Every developer has experienced, at least once in his or her life, that feeling of tension on the Delivery Day. Being aware of the pitfalls of software development, developers are afraid of emerging defects, inconsistencies, and malfunctions while using it.
Are we really confident that this is the way? Can we overcome the fear of deployment by turning every day in a D-day? Yes, we can! How? Through the practice of Continuous Delivery.
Are you a release candidate?
Unlike traditional processes where product development is separated from the functional activities for the software release, the Continuous Delivery approach proposes always ready software to release.
You could do it through the continuous integration of each development, which is released in a staging environment - akin to the production staging. The software that reaches this stage has already passed the build and test phases, and as a matter of fact, it is ready to be released.
Every change that is introduced into the system following this practice is, therefore, a release candidate, deliverable in production as a new version of the software.
This process can be taken to its extreme, automating this last step and automatically put into production without a manual approval: this practice is called Continuous Deployment.
Differences among various deployment models
Starting from the concept of the release candidate, it is possible to identify six essential principles to guarantee an effective and continuous release process:
- Automating as much as possible: it is the prerequisite for a reliable, repeatable, and simple deployment pipeline.
- Keeping everything in version control: each changeset must be referenced with a version number and it must always be possible to identify the build of the number applications is released - at a given time in each environment - and from which version it comes.
- Building on quality: integration, testing, and release must be anticipated as much as possible to immediately identify software defects and being able to intervene to correct them. In this way, you can get to the Build Quality In.
- "Finished" means "released": a feature achieves its purpose only when it is used by its users; in a CD process only what has already been released is considered finished.
- Everyone is responsible: it is essential to make people of the team co-responsible and encourage collaboration to obtain rapid and reliable releases. The success of a project is always a team success.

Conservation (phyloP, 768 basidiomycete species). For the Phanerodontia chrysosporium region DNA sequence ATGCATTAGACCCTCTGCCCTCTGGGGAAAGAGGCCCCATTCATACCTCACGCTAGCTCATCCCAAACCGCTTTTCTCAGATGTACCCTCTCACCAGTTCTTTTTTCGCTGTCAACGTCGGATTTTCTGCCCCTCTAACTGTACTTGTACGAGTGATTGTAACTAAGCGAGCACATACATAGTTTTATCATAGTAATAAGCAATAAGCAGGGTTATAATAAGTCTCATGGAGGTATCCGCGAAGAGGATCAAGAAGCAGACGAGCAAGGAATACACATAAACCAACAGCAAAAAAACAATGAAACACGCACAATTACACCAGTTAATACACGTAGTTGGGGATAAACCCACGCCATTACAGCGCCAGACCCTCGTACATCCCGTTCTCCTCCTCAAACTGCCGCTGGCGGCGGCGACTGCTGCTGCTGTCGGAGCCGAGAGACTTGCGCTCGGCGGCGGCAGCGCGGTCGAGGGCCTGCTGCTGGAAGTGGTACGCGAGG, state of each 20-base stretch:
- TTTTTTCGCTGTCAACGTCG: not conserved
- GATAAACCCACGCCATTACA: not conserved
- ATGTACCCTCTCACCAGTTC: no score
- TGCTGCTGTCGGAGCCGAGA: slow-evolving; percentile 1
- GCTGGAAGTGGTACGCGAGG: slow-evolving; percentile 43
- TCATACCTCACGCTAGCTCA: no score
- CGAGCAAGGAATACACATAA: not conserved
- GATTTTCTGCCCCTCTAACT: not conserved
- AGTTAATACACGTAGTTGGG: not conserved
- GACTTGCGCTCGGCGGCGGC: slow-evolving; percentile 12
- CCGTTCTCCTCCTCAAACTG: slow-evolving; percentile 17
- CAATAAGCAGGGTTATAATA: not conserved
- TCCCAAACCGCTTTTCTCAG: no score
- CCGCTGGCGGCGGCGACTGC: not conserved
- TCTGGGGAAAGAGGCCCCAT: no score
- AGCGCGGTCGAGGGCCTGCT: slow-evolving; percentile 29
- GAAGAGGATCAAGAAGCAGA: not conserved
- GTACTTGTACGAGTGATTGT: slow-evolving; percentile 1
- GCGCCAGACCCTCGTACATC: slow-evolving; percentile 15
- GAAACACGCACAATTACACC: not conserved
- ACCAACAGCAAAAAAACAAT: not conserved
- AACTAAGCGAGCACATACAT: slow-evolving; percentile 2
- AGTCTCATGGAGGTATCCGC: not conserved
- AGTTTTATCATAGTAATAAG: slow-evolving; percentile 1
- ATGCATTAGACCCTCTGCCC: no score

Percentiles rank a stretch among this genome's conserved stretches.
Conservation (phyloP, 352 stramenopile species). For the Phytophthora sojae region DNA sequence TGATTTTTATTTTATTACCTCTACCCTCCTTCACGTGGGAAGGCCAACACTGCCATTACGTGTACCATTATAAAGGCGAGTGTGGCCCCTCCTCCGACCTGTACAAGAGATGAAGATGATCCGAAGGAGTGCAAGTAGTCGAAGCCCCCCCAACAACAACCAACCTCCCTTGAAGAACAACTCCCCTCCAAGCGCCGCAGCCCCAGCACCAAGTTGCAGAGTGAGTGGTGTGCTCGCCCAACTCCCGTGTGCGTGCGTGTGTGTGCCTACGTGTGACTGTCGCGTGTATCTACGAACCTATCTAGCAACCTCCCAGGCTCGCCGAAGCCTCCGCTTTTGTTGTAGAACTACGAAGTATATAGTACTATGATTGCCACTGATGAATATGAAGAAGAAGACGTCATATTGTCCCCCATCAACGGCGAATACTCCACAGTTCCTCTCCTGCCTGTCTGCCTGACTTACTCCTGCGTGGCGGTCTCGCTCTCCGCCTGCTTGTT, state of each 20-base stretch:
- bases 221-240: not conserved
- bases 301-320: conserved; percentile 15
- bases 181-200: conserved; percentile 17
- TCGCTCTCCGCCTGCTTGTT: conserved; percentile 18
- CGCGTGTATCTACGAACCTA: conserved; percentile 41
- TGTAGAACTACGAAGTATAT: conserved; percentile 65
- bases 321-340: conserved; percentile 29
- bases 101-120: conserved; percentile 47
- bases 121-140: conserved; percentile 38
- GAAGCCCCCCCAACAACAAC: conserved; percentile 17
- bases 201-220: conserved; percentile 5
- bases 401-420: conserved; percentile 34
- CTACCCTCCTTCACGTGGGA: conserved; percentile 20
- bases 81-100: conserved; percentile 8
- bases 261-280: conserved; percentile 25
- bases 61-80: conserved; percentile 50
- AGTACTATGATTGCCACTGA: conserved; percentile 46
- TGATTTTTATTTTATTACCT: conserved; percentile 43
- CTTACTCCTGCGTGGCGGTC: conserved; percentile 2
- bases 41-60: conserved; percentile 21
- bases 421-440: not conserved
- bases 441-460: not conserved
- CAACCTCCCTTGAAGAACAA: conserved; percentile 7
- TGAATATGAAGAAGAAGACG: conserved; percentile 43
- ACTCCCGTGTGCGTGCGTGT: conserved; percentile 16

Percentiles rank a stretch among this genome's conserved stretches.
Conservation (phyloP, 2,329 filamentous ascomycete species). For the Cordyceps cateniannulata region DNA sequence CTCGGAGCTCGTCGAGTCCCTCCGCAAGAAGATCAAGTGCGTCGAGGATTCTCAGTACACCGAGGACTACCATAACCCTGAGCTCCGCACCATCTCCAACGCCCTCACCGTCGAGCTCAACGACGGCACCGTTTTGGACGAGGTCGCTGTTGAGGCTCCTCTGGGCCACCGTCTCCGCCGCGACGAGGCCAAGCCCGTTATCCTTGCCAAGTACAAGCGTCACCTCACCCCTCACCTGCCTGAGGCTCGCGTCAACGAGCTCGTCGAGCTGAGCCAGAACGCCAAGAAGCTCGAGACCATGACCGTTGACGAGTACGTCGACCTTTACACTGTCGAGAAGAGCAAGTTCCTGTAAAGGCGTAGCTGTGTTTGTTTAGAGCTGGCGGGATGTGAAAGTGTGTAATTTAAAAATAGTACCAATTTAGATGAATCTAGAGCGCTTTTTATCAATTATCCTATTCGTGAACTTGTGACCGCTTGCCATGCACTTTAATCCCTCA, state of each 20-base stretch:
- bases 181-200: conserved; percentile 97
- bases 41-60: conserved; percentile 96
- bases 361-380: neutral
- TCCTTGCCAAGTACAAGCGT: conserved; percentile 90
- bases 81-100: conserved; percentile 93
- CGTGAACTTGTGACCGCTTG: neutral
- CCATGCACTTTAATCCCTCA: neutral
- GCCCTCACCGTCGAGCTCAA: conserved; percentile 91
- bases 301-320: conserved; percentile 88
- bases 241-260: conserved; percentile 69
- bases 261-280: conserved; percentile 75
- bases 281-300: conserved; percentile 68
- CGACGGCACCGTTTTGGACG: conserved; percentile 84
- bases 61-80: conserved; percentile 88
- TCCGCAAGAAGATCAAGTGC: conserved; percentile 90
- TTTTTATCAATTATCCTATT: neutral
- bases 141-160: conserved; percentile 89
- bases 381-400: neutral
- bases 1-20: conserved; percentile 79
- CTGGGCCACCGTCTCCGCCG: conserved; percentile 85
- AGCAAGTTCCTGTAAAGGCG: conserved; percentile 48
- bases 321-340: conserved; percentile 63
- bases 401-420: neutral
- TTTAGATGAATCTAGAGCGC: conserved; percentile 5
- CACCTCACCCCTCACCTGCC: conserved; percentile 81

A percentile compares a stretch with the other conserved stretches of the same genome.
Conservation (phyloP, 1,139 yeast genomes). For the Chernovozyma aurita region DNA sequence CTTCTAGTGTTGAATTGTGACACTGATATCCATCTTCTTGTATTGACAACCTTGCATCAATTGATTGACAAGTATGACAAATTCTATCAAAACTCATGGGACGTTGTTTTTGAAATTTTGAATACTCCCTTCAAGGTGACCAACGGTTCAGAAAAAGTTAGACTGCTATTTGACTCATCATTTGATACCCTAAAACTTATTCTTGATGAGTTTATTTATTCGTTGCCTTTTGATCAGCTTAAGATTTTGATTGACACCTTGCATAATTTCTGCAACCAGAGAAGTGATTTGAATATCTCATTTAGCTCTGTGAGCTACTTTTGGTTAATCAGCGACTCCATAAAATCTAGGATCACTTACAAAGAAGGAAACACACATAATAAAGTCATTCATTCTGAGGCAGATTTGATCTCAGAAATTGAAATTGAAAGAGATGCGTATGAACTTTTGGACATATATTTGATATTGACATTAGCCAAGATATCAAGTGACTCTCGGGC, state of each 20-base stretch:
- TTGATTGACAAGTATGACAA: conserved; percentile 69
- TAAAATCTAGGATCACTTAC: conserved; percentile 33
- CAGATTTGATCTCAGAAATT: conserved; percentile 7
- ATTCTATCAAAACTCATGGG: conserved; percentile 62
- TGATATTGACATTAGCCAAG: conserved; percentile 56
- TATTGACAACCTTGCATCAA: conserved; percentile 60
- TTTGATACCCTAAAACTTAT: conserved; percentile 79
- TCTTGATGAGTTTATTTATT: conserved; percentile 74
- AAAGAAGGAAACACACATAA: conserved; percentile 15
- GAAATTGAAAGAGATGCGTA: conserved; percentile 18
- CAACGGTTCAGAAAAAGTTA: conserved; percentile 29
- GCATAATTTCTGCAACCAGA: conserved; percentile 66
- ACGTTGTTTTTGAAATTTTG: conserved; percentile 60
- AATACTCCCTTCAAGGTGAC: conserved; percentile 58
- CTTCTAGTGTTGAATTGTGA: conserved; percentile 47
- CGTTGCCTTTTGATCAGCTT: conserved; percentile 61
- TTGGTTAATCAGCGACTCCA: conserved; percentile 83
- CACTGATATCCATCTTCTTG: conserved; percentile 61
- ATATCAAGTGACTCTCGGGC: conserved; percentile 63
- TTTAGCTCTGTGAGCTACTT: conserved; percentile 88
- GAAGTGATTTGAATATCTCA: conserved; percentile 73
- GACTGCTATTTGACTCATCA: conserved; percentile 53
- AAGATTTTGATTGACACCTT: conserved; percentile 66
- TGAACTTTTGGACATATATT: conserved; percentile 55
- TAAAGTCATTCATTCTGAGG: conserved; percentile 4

- Continuous improvement: the release process must be continuously and incrementally improved, exactly as for an application.
An applicable process even for small business
The CD approach is famous for being used by big corporations in the digital world such as Google, Yahoo, Amazon, and Facebook - just to name a few. But its functionality is not tied to company size: it is a set of principles that can be effectively applied to any company size.
We introduced the concept of Continuous Delivery because we needed to reconcile product release with developments, updates and customers’ applications maintenance, and a need for product reconciliation - each of them has its own timing and needs.
Three years ago, one of our teams decided to introduce some principles of the Continuous Delivery approach into the release process and transformed them into practice. These principles have become development milestones for Mia-Platform.
Let’s have a look:
- Planned Goals: create a team board to keep under control the established release objectives for each work cycle, with a defined timetable (typically weekly).
- Automatic deployment pipeline: the developed and versioned code activates the build’ automatic pipeline, unit tests, and acceptance tests. The release in a staging environment is enabled by the Product Owner, inside the team, who verifies the environment’s acceptance requirements. During each sprint, the set features go into production through an automatic deployment, operated manually during the predetermined release windows.
The team pipeline takes the code from checkout to the staging environment (NB: for this team, the red line indicates a manually activated step).
- Release windows: depending on the application domain and users’ traffic analysis, it is possible to identify the most suitable time windows for releases, according to needs. As a matter of fact, depending on the customer, it is not always possible to release any software at any time. In these time windows, therefore, there must also be time for any rollbacks and the re-deployment of the previous version.
- Small batches: the complexity of the merge exponentially increases as the amount of code released grows. So, splitting the job into individual features and proceeding through incremental development cycles decrease the chance of release failing. Furthermore, a possible roll-back would not invalidate all the work done.
- Rigorous versioning: when the releases in all environments are frequent, it is essential to always know what has been released in each environment; for this reason, each application and service display their own version number. In this way, teams can increase the number of their releases and critical failures are almost non-existent because the changes that break the system are automatically blocked before they arrive in production.
The principles of Continuous Delivery, applied to the development context of each team, allow us to face and overcome the fear of release, making the software evolve more quickly, easily, and reliably.
In our experience, a good delivery process must be automatic, can be activated by any team member, the same for all environments and must include separate build and deploy moments. Furthermore, it must follow a rigorous versioning system and continuously guarantee the software rollback.